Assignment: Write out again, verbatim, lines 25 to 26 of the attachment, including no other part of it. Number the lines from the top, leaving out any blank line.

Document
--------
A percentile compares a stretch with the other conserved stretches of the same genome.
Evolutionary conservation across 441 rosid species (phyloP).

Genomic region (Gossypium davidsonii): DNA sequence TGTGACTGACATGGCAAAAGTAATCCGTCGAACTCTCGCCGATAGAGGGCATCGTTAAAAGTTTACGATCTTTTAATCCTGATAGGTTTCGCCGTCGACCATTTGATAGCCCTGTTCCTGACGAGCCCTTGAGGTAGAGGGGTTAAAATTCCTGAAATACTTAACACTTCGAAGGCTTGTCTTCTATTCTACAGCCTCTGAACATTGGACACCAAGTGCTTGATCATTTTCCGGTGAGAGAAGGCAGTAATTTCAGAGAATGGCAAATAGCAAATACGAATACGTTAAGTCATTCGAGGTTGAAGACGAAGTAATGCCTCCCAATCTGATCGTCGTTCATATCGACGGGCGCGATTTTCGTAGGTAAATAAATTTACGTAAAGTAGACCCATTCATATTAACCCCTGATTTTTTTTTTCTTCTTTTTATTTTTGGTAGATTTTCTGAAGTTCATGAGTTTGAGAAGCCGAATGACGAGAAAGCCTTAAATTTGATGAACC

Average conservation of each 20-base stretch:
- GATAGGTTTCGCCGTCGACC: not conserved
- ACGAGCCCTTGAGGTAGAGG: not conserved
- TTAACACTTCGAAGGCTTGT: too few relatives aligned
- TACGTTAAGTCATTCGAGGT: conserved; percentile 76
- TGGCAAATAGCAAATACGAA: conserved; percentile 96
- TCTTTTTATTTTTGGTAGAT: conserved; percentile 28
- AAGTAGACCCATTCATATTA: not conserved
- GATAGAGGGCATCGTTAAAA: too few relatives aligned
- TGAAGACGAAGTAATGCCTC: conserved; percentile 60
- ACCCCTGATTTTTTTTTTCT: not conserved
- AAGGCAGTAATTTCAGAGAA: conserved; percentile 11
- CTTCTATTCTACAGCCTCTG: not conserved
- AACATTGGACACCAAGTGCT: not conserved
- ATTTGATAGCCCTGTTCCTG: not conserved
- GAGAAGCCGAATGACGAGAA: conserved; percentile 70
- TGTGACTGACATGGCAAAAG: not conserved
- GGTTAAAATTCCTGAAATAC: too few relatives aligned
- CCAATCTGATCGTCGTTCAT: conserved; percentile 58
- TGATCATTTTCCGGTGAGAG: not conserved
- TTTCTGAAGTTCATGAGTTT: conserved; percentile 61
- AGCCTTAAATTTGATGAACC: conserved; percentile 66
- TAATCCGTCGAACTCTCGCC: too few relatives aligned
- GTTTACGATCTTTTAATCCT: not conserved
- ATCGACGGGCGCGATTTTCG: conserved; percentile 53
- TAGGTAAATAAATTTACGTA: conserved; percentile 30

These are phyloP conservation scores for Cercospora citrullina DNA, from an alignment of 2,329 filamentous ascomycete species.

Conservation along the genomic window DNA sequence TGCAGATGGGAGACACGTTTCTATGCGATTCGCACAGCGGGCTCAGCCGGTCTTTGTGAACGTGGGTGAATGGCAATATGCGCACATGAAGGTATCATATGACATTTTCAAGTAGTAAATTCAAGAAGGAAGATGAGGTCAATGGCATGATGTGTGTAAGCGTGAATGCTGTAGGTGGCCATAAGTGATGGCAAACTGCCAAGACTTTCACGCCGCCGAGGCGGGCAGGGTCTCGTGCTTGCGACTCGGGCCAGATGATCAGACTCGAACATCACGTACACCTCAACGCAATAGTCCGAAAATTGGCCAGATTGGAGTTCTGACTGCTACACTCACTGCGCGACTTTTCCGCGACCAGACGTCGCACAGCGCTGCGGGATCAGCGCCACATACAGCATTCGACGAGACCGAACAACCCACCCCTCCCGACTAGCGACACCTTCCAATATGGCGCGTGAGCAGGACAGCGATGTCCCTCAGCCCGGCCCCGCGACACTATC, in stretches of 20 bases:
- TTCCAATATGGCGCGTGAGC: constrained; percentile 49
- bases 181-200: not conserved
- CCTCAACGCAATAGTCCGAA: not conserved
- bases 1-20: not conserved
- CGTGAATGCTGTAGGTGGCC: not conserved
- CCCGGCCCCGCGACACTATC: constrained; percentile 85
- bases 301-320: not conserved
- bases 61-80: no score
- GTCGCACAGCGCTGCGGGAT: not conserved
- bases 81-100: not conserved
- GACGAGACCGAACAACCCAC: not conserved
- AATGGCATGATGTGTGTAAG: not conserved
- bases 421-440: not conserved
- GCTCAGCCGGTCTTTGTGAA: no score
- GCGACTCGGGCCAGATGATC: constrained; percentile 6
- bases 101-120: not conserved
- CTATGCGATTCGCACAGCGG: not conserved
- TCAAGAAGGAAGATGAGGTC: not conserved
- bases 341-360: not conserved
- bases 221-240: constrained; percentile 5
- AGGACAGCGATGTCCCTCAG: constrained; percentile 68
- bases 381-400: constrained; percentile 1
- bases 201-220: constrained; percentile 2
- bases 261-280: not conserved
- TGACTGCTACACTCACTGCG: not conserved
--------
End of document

- AGCCTTAAATTTGATGAACC: conserved; percentile 66
- TAATCCGTCGAACTCTCGCC: too few relatives aligned